It was 2006 when residents in the far southern part of Deschutes County decided to make La Pine an incorporated city. A seven square mile portion of La Pine was incorporated making La Pine Oregon’s newest city as of January 1, 2007.
Voters in La Pine’s burgeoning town now have an opportunity to vote on the city’s first municipal charter, after becoming an incorporated city a little over four years ago.
The proposed municipal charter would clarify the City’s powers and how such powers would be distributed, direct the make-up of the council, how and when the council would meet, and how the council would take action, how the council would exercise its legislative, administrative and quasi-judicial authority, identify the qualifications and term lengths for councilors who all need to live inside La Pine’s city limits and the mayor who be elected by voters instead of the council. It also sets the process for appointing a city manager and his or her duties and responsibilities and a municipal judge and his or her jurisdiction and authority.
Rick Allen, who is serving temporarily as La Pine’s city manager, has encouraged the city to design a municipal charter that works specifically for the people of La Pine. This one seems to do just that.
With no sense of permanence to the city’s incorporation La Pine recently purchased its first city hall for $330,000 which is being financed through a special program at the League of Oregon Cities that alleviates the need to ask taxpayers to fund it.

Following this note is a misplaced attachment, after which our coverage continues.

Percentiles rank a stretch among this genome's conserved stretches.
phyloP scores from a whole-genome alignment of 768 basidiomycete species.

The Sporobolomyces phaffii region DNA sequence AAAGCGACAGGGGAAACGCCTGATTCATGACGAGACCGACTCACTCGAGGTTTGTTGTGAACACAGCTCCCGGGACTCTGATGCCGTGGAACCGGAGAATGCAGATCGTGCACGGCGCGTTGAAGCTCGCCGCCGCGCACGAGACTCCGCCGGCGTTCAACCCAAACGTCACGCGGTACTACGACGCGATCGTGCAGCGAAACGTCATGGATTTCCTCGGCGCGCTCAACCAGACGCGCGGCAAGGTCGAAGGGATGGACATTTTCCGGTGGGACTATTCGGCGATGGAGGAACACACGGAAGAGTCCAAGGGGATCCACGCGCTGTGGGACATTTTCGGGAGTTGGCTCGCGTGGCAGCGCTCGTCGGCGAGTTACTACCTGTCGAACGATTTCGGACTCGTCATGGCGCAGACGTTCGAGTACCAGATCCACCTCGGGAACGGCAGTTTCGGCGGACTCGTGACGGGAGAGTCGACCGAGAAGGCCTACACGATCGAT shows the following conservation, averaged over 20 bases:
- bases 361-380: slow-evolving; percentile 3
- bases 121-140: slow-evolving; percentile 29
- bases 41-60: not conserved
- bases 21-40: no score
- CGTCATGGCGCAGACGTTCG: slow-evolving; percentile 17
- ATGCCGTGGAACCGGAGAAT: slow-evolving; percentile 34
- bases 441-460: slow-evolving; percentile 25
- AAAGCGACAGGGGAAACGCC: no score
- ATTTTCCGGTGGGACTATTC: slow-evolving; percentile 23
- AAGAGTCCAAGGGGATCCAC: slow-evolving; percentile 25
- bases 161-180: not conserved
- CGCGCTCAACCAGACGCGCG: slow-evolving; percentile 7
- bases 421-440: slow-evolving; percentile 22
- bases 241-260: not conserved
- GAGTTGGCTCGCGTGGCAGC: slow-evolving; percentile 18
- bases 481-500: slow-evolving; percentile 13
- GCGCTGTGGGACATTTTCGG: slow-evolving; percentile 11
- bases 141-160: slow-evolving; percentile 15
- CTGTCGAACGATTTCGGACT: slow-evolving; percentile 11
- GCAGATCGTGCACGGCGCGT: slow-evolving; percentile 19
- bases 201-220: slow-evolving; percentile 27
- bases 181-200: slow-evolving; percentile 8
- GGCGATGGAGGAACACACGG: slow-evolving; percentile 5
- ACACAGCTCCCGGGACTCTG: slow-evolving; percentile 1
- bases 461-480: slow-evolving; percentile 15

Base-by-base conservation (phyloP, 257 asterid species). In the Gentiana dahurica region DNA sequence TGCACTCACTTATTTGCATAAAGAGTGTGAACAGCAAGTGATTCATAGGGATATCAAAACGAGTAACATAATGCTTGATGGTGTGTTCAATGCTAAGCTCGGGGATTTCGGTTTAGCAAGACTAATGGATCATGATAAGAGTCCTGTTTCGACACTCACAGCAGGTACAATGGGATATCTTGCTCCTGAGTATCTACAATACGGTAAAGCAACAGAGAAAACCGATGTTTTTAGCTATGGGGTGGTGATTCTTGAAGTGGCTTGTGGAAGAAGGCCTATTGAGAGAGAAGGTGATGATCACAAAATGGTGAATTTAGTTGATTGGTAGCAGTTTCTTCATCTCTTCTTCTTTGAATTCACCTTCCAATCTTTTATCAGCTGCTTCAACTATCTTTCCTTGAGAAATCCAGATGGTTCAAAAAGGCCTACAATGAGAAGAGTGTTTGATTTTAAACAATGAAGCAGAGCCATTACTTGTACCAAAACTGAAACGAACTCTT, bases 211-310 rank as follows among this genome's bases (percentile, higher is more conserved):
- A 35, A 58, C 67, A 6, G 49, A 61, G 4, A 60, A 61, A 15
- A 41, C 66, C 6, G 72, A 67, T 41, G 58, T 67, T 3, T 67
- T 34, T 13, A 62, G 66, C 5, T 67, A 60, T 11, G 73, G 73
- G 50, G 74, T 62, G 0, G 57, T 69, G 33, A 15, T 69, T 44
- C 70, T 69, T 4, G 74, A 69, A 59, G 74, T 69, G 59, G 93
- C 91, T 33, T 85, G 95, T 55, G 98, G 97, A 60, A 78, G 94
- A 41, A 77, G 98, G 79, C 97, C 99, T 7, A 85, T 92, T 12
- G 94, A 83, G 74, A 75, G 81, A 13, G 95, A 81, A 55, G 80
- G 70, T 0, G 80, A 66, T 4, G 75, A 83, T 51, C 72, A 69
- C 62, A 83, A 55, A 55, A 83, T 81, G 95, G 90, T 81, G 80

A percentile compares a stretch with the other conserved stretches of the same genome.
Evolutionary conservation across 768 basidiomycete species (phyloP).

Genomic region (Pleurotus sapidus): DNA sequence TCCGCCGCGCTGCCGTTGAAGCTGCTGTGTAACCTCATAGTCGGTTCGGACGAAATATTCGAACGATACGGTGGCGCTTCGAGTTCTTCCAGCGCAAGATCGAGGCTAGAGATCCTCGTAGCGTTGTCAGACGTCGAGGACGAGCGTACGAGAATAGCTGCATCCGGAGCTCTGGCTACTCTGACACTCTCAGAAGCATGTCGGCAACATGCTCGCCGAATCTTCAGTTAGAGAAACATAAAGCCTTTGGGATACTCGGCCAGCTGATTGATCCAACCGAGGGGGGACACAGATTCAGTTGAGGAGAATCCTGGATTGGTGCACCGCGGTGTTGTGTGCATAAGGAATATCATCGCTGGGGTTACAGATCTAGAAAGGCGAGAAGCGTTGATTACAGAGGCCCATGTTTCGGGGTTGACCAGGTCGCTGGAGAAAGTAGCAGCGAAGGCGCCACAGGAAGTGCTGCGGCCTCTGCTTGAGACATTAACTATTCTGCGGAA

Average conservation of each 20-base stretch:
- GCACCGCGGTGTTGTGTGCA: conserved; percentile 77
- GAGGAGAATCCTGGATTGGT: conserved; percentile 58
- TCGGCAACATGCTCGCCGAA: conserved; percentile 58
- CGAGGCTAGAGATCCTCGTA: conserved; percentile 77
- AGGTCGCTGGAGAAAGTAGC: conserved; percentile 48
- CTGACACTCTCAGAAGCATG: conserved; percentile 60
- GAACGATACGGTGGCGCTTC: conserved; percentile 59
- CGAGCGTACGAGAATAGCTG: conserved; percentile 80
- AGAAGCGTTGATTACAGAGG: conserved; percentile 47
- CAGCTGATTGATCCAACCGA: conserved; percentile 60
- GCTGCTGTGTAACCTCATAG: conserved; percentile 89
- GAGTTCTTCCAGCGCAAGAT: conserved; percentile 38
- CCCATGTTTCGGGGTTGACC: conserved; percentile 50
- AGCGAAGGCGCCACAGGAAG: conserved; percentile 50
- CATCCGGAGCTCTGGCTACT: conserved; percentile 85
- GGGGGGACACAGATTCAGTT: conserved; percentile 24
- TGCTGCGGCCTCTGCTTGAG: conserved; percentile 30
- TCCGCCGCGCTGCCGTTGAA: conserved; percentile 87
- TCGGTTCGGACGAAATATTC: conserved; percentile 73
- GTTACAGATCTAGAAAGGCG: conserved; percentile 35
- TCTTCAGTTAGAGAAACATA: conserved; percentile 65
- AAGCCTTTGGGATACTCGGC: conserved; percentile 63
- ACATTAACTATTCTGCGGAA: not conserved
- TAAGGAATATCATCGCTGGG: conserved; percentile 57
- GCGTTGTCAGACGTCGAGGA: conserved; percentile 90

Allen said of the new city hall: “We really need a functioning city hall we can identify with, a sense of place that says we’re here for the long haul. When I was hired last June I realized that before hiring a full time city manager we needed a place of operation where we can carry on the city’s business and invite the public to participate fully in our deliberations.”
These are exciting times for La Pine, times that boast some of the tri-county area’s most attractively-priced land at La Pine Industrial Park that is building momentum as a major engine for economic growth in the community. The Newberry Geothermal project, if successful, would benefit La Pine economically with not only construction jobs but operations and facility maintenance.
We hope the voters of La Pine see their potential and view the proposed charter as the next step in their development. PHA